I’ll just reproduce his letter, because I can’t say it any better than he did (since his official website is giving “Server too busy” right now, I’ll use The Weekly Standard’s copy):
Our economy is not creating enough jobs, and the policies coming out of Washington are a big reason why. Because of Washington, we have a tax code that is stifling job creation. Because of Washington, we have a debt crisis that is sowing uncertainty and sapping the confidence of small businesses. Because of Washington, our children are financing a government spending binge that is jeopardizing their future.
When adding in all of the money owed to cover future liabilities in entitlement programs the US is actually in worse financial shape than Greece and other debt-laden European countries, Pimco’s Bill Gross told CNBC Monday.
Much of the public focus is on the nation’s public debt, which is $14.3 trillion. But that doesn’t include money guaranteed for Medicare, Medicaid and Social Security, which comes to close to $50 trillion, according to government figures.
The government also is on the hook for other debts such as the programs related to the bailout of the financial system following the crisis of 2008 and 2009, government figures show.
Taken together, Gross puts the total at “nearly $100 trillion,” that while perhaps a bit on the high side, places the country in a highly unenviable fiscal position that he said won’t find a solution overnight.
“To think that we can reduce that within the space of a year or two is not a realistic assumption,” Gross said in a live interview. “That’s much more than Greece, that’s much more than almost any other developed country. We’ve got a problem and we have to get after it quickly.”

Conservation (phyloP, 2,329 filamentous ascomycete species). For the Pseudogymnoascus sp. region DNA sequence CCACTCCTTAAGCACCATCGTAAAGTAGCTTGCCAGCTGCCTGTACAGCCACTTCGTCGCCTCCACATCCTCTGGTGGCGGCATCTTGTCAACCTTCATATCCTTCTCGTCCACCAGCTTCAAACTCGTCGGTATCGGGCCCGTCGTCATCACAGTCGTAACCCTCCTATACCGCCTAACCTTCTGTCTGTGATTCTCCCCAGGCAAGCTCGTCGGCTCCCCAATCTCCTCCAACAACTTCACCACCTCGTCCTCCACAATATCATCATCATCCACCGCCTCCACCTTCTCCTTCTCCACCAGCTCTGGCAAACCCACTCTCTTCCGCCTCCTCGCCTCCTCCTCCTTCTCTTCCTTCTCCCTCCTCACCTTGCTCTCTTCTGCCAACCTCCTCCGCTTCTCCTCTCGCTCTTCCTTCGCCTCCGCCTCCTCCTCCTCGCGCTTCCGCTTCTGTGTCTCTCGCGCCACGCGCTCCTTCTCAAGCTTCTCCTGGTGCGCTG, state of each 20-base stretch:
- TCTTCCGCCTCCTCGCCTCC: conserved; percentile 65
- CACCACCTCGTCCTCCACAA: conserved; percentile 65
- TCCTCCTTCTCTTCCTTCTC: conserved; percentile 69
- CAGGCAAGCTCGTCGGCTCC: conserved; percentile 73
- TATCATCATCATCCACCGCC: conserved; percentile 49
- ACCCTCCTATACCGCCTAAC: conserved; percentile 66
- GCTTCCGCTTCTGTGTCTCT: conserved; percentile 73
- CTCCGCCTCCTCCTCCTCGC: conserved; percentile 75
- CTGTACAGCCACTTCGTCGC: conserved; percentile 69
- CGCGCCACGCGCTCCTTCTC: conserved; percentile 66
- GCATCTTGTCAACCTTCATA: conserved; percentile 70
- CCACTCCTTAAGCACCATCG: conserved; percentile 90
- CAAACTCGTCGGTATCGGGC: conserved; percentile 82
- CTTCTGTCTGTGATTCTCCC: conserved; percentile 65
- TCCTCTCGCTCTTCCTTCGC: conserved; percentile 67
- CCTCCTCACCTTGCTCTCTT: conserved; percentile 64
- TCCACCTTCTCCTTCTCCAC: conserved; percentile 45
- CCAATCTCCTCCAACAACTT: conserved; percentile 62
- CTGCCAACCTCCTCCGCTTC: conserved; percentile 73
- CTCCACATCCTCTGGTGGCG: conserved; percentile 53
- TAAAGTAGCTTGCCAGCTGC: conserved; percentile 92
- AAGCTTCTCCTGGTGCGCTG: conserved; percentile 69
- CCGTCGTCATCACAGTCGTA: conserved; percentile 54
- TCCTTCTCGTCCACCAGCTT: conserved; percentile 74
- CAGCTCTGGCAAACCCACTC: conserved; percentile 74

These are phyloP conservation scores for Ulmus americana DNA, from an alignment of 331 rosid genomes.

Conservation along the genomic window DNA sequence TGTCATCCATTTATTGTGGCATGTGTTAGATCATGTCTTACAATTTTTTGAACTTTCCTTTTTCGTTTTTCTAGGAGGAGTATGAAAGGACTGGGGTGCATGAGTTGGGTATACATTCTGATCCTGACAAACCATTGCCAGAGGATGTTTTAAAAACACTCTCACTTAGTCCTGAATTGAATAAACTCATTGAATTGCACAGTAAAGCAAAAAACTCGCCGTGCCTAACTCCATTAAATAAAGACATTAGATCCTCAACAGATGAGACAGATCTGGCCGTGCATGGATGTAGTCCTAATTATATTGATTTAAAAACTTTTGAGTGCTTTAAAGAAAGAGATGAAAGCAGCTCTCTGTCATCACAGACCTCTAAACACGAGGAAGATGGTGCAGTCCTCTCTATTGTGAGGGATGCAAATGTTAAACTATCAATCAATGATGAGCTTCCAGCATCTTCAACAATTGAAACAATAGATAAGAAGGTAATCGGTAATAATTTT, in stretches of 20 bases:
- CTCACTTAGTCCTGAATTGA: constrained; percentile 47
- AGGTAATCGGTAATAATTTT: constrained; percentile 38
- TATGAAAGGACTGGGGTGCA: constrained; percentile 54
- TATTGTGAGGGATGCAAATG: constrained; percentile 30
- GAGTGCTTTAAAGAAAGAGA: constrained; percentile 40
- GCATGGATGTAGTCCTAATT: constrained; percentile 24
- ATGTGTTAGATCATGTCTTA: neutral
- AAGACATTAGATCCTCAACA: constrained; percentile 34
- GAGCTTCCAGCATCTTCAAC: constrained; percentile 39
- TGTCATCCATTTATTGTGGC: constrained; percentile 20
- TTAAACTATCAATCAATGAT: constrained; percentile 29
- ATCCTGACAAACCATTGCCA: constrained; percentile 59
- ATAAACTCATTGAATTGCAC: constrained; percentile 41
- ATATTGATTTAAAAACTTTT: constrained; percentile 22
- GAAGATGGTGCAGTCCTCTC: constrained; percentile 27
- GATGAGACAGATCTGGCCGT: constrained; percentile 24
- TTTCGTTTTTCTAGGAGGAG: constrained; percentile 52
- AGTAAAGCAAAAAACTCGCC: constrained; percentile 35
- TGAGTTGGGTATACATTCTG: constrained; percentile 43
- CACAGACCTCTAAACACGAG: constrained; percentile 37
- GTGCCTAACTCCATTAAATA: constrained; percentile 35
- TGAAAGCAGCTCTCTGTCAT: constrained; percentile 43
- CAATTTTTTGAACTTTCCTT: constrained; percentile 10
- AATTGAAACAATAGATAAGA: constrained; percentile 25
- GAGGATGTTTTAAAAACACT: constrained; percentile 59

I’m not sure if we’ll ever find a solution, especially as long as one entire party and at least a sizable minority of the other–yes, I’m talking about you, “moderate” Republicans–want to just stick their heads in the sand and pretend the problem doesn’t really exist.
H/T: Hot Air
Given all the hoopla regarding Donald Trump’s flirtation with a Presidential run, it’s important to be reminded of two of his past policy positions:
Trump: “We must have universal healthcare”: We must have universal healthcare. Our objective [should be] to make reforms for the moment and, longer term, to find an equivalent of the single-payer plan that is affordable, well-administered, and provides freedom of choice. (Source: The America We Deserve, by Donald Trump, p.206-208 & 218)
Donald Trump favors a massive tax hike on Americans that would kill jobs and investment: I would impose a one-time, 14.25% tax on individuals and trusts with a net worth over $10 million. For individuals, net worth would be calculated minus the value of their principal residence. That would raise $5.7 trillion in new revenue, which we would use to pay off the entire national debt [and shore up the Social Security Trust Fund]. (Source: The America We Deserve, by Donald Trump, p.170-74)
Exit quote from Roger L. Simon:
What Donald Trump and Barack Obama have in common
They care much more about themselves than they do about America.